Intensive Behavioral Intervention for Autism: The Fight for Coverage
With recent medical innovations in both technology and treatments, new therapies have been developed and shown to benefit those children with Autistic Spectrum Disorders. One in particular is Intensive Behavioral Treatments (IBT). The legal fight for children to receive this treatment has been an ongoing one.
But first, what is IBT? IBTs include Applied Behavior Analysis (ABA), Early Intensive Behavioral Intervention (EIBI), and Intensive Behavioral Intervention (IBI). These treatments are exercises and techniques consistently applied to autistic children for several years, for 25 to 40 hours per week; children usually work with a therapist, paraprofessional, parent, or some combination of some or all of said people. However, the involvement of children’s parents throughout the process is imperative to its success.
Beginning treatment concentrates primarily on improving behaviors such as:
General social responses
Socially non-aggressive behaviors
Early on, children are rewarded for good behavior with food although this reward is very quickly faded to non-food reinforcers; all throughout therapy, bad behaviors are rewarded with neutral responses.
Intermediate treatment concentrates primarily on:
Teaching children language skills.
Advanced treatment concentrate primarily on:
Observational learning in social settings.
Proper social emotional responses and expression.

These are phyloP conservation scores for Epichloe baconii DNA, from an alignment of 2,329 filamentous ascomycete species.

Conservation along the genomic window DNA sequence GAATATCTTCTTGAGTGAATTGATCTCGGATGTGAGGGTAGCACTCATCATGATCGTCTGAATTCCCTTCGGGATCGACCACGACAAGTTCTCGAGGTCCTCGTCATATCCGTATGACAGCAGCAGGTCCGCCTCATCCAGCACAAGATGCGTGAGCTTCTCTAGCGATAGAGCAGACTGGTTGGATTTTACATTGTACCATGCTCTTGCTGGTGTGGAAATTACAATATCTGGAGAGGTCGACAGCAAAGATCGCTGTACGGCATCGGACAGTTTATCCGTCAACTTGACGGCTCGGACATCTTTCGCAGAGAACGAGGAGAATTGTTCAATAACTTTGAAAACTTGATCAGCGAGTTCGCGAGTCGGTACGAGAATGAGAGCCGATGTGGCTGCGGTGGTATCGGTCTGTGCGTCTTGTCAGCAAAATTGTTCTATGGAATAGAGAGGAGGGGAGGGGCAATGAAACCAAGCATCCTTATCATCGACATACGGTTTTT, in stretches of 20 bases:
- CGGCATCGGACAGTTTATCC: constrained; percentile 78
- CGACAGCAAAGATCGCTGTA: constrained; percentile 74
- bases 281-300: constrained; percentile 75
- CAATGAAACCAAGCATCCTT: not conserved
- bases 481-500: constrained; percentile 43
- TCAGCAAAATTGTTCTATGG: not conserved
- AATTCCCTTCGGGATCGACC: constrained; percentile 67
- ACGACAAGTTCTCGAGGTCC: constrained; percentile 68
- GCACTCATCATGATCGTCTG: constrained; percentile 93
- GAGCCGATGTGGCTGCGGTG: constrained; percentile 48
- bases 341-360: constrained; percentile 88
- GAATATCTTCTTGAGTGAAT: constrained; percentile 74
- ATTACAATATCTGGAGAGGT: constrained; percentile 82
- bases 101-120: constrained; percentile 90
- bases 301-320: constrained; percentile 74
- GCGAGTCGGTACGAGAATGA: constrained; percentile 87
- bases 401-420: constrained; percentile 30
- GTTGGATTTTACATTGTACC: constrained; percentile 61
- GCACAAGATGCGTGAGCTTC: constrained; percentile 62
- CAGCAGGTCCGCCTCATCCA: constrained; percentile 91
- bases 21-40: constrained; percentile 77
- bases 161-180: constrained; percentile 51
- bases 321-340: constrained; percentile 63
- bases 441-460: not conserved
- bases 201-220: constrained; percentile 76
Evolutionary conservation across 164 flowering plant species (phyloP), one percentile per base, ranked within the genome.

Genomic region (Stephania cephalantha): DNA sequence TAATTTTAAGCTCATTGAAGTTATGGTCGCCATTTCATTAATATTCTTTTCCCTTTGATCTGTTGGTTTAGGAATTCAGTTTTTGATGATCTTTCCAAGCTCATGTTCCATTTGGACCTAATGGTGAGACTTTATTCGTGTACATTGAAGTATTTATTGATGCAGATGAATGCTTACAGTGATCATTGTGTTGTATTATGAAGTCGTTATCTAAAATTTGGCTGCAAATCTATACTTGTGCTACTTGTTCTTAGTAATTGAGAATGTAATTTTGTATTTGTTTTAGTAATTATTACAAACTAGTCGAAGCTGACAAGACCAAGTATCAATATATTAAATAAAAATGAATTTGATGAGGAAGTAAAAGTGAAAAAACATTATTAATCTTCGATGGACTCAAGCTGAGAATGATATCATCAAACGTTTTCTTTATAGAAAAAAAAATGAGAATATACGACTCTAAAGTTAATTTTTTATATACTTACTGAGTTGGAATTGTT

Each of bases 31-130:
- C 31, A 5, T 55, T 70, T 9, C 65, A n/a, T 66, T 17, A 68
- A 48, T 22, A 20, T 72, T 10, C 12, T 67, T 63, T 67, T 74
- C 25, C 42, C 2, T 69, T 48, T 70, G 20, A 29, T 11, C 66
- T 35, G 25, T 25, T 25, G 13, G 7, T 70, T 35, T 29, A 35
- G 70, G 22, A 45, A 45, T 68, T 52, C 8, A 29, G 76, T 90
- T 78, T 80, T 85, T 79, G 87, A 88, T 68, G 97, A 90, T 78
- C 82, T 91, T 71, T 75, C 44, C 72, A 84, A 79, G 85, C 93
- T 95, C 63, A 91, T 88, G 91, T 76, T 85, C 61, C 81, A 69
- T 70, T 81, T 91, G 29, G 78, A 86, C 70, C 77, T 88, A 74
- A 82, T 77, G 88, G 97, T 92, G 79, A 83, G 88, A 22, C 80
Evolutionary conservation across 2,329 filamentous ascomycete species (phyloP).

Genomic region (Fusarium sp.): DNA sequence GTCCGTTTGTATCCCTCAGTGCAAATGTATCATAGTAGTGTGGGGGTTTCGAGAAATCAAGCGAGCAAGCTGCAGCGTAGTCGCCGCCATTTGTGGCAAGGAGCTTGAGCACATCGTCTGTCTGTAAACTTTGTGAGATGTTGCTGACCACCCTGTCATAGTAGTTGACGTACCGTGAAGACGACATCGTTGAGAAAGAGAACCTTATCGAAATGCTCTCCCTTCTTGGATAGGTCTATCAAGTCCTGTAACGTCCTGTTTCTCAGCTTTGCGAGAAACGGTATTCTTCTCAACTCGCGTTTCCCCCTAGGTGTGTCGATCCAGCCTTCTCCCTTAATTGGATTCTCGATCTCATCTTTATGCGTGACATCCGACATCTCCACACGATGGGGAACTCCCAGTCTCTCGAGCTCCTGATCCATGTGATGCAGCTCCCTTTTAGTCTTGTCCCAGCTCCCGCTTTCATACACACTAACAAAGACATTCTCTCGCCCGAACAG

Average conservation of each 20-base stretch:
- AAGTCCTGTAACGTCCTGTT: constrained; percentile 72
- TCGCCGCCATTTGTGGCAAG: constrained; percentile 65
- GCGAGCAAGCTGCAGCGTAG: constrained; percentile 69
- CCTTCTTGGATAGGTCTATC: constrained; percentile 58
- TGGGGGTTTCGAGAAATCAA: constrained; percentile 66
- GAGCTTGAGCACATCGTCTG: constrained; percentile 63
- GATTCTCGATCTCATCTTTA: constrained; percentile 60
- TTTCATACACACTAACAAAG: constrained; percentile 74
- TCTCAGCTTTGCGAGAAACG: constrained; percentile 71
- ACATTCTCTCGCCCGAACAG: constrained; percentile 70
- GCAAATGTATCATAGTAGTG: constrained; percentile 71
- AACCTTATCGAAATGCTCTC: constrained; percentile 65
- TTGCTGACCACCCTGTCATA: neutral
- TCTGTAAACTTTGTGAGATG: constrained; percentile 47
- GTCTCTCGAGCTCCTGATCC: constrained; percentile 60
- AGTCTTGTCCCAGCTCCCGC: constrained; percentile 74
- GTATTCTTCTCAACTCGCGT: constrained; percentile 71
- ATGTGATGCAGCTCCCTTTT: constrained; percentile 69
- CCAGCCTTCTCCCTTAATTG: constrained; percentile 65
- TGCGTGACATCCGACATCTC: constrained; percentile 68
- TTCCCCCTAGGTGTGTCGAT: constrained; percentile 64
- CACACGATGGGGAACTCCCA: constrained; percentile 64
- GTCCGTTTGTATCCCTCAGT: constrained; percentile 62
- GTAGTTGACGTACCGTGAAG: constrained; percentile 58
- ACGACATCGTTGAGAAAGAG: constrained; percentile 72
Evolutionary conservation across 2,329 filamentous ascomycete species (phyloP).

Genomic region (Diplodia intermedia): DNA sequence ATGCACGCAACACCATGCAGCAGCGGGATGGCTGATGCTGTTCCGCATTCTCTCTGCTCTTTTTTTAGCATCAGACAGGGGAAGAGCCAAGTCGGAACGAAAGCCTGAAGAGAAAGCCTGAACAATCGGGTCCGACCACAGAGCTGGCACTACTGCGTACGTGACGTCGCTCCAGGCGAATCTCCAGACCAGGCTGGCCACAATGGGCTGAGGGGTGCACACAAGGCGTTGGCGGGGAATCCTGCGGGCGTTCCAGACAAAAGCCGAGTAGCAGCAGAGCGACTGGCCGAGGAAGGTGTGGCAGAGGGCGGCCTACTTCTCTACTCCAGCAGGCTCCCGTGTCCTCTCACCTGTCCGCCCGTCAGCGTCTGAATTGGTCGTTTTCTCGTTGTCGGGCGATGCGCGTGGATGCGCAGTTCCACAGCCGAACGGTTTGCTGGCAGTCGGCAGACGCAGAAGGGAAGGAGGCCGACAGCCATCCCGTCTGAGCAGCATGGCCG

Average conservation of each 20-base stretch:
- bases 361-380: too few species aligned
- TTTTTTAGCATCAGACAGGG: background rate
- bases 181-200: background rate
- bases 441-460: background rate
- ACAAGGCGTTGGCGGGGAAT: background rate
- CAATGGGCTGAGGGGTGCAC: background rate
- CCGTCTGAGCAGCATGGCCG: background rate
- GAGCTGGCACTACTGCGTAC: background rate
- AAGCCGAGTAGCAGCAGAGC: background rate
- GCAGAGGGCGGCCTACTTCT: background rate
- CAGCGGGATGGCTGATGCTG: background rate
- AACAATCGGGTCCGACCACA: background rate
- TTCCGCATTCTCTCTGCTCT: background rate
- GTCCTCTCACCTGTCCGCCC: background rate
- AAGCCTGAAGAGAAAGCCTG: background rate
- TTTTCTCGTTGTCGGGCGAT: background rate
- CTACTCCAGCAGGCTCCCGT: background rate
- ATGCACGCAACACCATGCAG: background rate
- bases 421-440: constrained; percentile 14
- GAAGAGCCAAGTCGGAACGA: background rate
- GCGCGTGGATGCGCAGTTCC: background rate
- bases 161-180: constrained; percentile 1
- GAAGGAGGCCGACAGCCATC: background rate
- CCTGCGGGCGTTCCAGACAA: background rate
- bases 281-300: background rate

The teaching of basic education skills.
So where is the U.S. in terms of making these therapies not only more available, but mandated for insurance to cover? As of November 1, 2011, the following 29 states have passed autism insurance reform laws according to austismvote.org:
Arizona - Enacted March 21, 2008
Arkansas - Enacted March 4, 2011
California - Enacted Oct. 9, 2011
Colorado - Enacted June 2, 2009
Connecticut - Enacted June 9, 2009
Florida - Enacted May 2, 2008
Iowa - Enacted April 29, 2010
Illinois - Enacted December 13, 2008
Indiana - Enacted May 3, 2001
Kansas - Enacted April 19, 2010
Kentucky - Enacted April 14, 2010
Louisiana - Enacted July 2, 2008
Maine - Enacted April 12, 2010
Massachusetts - Enacted August 3, 2010
Missouri - Enacted June 10, 2010
Montana - Enacted May 5, 2009
Nevada - Enacted May 29, 2009
New Hampshire - Enacted July 23, 2010
New Jersey - Enacted August 13, 2009
New Mexico - Enacted April 2, 2009
New York - Enacted Nov. 1, 2011
Pennsylvania - Enacted July 9, 2008
Rhode Island - Enacted June 30, 2011
South Carolina - Enacted June 7, 2007
Texas - Enacted June 15, 2007
Vermont - Enacted May 27, 2010
Virginia - Enacted May 6, 2011
West Virginia - Enacted April 1, 2011
Wisconsin - Enacted October 19, 2009
The following 14 states, according to autismvote.org, will pursue autism insurance reform laws in 2012:
And unfortunately, the following states are not pursuing autism insurance reform laws at this time:
The fight for coverage of IBTs is ongoing, but it has been a successful one. If things continue as they have, it is only a matter of time before all states mandate that IBTs be covered by insurance.
Allison also writes about medical malpractice on her website, Medical Malpractice Lawyers.